Traveling to the start of the NYC Marathon last Sunday morning, I cringed at the thought of what was to come. The blustery winds roared and the temperatures were just above 40º F. As the long caravan of busses slowly made its forward way over the Verrazano-Narrows Bridge, the mood was somber and the runners fidgeted nervously.
After four months of dedicated training under the tutelage of ASICS running coach Andrew Kastor, I was laser-focused on qualifying for the 2016 Boston Marathon. But this was not a day for personal records, fast times, or dreams. The weather conditions were daunting.
I joined 50,000 other runners in the corrals and began to mentally prepare for my race. As the wind howled and sound of helicopters thumped all around me, I covered my ears with my misshapen hand-knit mittens and thought about my training. Weather be damned, I was sticking to my plan.
The cannons boomed and sent the first wave of runners hurdling forward over the bridge. The cross-wind was so severe that I found myself taking one step forward and two steps to the right to regain my balance in several spots. But, I felt like I was on top of the world. If I didn't already have goosebumps from the frigid temperatures, the stunning view of Manhattan would have done it.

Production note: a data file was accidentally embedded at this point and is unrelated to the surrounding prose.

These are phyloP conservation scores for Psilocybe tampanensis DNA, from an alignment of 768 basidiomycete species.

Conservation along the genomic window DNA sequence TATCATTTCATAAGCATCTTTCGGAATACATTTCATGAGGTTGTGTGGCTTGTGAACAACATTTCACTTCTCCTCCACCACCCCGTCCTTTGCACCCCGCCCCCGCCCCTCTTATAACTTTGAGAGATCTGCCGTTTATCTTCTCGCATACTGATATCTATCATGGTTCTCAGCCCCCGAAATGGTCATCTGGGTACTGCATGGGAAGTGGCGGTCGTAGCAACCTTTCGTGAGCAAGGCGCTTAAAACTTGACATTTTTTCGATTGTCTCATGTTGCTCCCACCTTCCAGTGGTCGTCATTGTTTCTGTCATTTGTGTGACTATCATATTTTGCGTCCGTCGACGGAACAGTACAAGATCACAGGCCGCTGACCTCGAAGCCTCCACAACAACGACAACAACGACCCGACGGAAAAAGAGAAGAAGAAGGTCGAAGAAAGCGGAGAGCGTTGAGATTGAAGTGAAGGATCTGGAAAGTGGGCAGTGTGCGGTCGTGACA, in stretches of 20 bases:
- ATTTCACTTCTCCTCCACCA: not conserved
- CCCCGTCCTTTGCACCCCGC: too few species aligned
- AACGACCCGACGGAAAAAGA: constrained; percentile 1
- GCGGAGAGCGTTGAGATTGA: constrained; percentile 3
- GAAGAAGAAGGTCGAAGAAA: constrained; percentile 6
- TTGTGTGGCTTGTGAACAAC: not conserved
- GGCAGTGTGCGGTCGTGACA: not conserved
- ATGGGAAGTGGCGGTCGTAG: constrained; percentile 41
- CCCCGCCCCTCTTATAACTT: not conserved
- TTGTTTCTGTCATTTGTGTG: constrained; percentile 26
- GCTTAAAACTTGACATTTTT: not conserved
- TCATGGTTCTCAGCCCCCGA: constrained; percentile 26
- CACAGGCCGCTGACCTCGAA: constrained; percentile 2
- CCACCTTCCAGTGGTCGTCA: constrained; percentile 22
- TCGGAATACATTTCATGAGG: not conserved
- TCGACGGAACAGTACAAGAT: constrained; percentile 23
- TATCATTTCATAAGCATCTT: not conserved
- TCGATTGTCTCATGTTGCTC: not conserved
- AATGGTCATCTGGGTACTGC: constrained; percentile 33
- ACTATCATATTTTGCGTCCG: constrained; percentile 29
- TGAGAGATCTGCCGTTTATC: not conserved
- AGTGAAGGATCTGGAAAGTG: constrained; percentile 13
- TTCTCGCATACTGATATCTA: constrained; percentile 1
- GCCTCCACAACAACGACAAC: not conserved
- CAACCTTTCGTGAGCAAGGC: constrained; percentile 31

As we entered Brooklyn, the crowds greeted us with a concussive wave of sound and positive energy. I printed my first name in bold letters across the front of my shirt, and the fervent spectators screamed "Go Jason!" as I ran past them. I felt like a rock star, and I was running effortlessly. This is the 26.2 miles of race magic that you can only find in New York City.
You realize how loud and passionate the race fans are once you begin your climb over the Queensboro Bridge. The music, clapping, and screams fade as the measured sounds of footsteps and breathing take center stage. The pace slows and runners come to terms with the full measure of the race.
After crossing the bridge, the reception on First Avenue is sensational. The momentum carries runners through Queens and all the way to the Bronx where "the wall" awaits. At mile 20, many runners have run out of fuel. The carbs from the spaghetti dinners are spent, and the wheels fall off. This is the point in the race that truly tests the will of every NYC Marathon participant.
As the father of a teenage girl, I'm familiar with the music of Taylor Swift. I never thought her music would help me qualify for Boston, but it did. As I turned left off the Willis Avenue Bridge determined to run strong, the lyrics of "Shake It Off" connected with me. I felt a rush of energy and pumped my fist in the air as I surged toward Harlem and Manhattan.
The last few miles through Central Park were a struggle. The legs were done, but the spirit prevailed. What was literally "a walk in the park" just days before had turned into a very challenging climb to the finish. Moments later, I crossed the line with arms raised in victory. And, as Dr. George Sheehan would say, I had collected another rocking chair memory.
I ran a personal best and qualified for Boston on a cold and windy day thanks to the support and enthusiasm of 2 million New Yorkers. Thank you all. And thank you to the New York Road Runners, the race sponsors, and the thousands of volunteers for a glorious experience.
You can read more about running and racing at SaltmarshRunning.com